This past week, Honeycomb engineering manager Sam Stokes was interviewed on the Data Engineering Podcast, and in addition to hearing him talk a little about himself (which as far as I can tell, he almost never does) I thought you might want to hear all about Honeycomb’s data infrastructure in Sam’s voice (which is extremely soothing) as well: Listen to or download the podcast here. In addition to talking about the characteristics of our event data, Sam describes how we leverage our own use of Honeycomb to support and analyze our customer usage rapidly and at scale, by slicing and…

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How Honeycomb Uses Honeycomb Part 8: A Bee’s Life

This post continues our dogfooding series from How Honeycomb Uses Honeycomb, Part 7: Measure twice, cut once: How we made our queries 50% faster…with data. To understand how Honeycomb uses Honeycomb at a high level, check out our dogfooding blog posts first — they do a better job of telling the story of problems we’ve solved with Honeycomb. This blog post peeks under the hood to go into greater detail around the mechanics of what we track, how we track it all, and how we think about the sorts of questions we want to answer. We’ve built up a culture…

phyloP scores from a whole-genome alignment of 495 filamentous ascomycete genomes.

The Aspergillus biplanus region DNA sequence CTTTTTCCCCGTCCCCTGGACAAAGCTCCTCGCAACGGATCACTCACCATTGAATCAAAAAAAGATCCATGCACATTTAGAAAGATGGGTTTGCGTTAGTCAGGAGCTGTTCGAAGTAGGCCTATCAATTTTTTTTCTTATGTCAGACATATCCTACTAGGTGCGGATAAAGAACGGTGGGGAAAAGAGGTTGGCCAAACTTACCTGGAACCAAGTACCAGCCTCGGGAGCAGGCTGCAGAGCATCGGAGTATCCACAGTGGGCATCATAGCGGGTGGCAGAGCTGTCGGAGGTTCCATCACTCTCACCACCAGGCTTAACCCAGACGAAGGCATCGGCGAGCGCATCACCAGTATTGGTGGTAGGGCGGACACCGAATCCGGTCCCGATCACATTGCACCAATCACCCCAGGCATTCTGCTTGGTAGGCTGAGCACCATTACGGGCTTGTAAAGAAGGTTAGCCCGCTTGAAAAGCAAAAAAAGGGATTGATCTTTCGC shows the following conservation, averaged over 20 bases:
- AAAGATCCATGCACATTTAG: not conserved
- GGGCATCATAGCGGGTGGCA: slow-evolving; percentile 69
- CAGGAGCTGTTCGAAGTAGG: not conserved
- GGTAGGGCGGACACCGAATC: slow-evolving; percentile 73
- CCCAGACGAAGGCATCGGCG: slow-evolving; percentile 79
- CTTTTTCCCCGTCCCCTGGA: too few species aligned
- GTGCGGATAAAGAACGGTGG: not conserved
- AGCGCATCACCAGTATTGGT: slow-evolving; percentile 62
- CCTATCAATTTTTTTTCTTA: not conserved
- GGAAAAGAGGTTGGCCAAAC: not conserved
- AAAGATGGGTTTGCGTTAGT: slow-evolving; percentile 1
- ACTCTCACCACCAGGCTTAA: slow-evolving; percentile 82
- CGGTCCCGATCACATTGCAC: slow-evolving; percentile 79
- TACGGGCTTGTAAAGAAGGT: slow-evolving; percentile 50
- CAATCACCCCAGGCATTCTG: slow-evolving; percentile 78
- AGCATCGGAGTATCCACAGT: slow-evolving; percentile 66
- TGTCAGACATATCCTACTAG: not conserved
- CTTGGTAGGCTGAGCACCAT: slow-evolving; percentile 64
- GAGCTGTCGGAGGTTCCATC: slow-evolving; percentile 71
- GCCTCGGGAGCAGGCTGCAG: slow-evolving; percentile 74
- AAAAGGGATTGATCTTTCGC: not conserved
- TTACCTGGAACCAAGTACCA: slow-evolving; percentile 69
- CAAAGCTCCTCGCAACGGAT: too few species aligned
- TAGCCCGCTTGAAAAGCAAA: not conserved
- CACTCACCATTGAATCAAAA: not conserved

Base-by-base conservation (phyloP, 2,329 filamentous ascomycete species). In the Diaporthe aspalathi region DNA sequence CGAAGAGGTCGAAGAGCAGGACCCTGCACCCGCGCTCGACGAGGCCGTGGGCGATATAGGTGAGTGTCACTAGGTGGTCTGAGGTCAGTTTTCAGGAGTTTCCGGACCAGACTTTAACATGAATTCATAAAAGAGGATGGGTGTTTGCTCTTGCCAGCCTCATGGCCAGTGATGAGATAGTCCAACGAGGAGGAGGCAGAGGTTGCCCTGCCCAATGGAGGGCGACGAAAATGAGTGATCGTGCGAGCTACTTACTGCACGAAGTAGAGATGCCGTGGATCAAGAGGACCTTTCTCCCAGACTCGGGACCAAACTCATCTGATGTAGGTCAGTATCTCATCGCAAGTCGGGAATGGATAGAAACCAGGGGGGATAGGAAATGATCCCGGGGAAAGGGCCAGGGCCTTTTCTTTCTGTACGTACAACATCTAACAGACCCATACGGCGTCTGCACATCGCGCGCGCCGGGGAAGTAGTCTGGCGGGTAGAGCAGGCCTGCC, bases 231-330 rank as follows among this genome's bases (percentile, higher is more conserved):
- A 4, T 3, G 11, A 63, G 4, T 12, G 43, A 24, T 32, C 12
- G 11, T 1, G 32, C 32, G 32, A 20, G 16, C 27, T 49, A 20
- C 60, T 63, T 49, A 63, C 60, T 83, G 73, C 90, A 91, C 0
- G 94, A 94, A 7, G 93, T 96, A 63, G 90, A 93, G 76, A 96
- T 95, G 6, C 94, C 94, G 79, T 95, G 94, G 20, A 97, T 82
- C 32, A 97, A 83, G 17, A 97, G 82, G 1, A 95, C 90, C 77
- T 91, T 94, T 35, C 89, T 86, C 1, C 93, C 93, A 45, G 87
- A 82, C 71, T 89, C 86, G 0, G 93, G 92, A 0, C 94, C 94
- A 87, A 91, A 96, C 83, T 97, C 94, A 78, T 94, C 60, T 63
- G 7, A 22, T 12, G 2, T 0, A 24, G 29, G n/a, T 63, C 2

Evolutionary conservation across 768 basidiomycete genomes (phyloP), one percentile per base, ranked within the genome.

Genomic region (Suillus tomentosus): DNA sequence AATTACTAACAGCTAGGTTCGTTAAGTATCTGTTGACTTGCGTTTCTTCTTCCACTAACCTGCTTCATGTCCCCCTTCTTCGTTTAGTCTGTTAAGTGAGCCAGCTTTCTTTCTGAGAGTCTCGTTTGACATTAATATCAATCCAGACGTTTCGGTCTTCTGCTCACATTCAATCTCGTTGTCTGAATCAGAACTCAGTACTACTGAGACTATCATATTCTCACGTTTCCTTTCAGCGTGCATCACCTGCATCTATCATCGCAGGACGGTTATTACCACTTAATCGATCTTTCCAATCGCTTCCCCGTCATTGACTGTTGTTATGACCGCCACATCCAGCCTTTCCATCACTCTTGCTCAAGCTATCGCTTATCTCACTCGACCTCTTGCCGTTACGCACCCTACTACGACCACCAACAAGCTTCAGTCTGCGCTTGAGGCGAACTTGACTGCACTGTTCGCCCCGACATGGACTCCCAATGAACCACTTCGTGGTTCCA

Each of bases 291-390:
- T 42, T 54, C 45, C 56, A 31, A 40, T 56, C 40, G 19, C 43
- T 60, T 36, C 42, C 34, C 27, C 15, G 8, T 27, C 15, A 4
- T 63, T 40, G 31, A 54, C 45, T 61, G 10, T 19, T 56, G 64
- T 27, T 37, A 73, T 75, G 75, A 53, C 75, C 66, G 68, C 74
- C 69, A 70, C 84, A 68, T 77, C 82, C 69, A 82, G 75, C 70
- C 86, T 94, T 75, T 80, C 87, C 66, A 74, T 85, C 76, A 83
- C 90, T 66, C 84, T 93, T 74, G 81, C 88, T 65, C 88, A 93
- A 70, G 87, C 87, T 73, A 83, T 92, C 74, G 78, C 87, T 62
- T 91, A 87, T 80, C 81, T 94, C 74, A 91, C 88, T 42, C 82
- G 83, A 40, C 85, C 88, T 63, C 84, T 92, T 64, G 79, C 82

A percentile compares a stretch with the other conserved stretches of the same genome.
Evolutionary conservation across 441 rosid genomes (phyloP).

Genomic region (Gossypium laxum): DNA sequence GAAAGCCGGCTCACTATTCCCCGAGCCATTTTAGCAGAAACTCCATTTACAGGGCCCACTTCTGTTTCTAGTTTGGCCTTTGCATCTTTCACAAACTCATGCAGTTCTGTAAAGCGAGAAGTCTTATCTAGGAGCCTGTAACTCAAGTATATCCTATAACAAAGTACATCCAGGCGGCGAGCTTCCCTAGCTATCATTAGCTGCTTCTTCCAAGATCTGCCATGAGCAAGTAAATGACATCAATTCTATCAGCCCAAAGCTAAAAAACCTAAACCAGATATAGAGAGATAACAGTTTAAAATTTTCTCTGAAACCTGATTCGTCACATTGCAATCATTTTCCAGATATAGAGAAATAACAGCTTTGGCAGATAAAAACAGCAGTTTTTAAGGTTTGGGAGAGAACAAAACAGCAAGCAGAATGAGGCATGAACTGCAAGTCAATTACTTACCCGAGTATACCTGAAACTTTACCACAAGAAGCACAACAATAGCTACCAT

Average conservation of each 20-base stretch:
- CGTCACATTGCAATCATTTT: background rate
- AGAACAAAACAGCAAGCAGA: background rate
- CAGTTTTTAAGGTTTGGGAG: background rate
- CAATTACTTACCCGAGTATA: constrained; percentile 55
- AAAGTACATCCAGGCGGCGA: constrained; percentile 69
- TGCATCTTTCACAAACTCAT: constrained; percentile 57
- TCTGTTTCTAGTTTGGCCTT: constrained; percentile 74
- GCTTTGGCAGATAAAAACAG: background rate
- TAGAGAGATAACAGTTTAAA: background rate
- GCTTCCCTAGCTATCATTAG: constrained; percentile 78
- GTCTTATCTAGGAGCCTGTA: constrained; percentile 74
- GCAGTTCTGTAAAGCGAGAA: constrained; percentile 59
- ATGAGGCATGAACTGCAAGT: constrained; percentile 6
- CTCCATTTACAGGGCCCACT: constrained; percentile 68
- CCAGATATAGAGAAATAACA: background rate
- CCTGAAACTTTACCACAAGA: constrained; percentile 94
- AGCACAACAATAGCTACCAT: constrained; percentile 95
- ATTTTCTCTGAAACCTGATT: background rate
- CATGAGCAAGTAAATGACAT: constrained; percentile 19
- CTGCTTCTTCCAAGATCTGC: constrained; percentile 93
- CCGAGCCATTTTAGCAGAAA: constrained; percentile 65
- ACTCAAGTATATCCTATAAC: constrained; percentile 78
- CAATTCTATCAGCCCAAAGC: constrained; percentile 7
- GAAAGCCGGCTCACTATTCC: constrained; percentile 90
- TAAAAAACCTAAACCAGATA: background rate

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How Honeycomb Uses Honeycomb, Part 7: Measure twice, cut once: How we made our queries 50% faster…with data

This post continues our dogfooding series from How Honeycomb Uses Honeycomb, Part 6: Instrumenting a Production Service . The entire value proposition of Honeycomb’s columnar store is speed of queries, for instance: Examining over 1.2 million rows and returning 50 time series, aggregating results into 240 (1 minute granularity over 4 hours for this query) buckets per series, in 330ms. Nice. This is just the time spent on our storage nodes, though. It doesn’t include the amount of time it takes for the browser to download and render the results, and (more importantly for this post) it doesn’t include the…

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How Honeycomb Uses Honeycomb, Part 6: Instrumenting a Production Service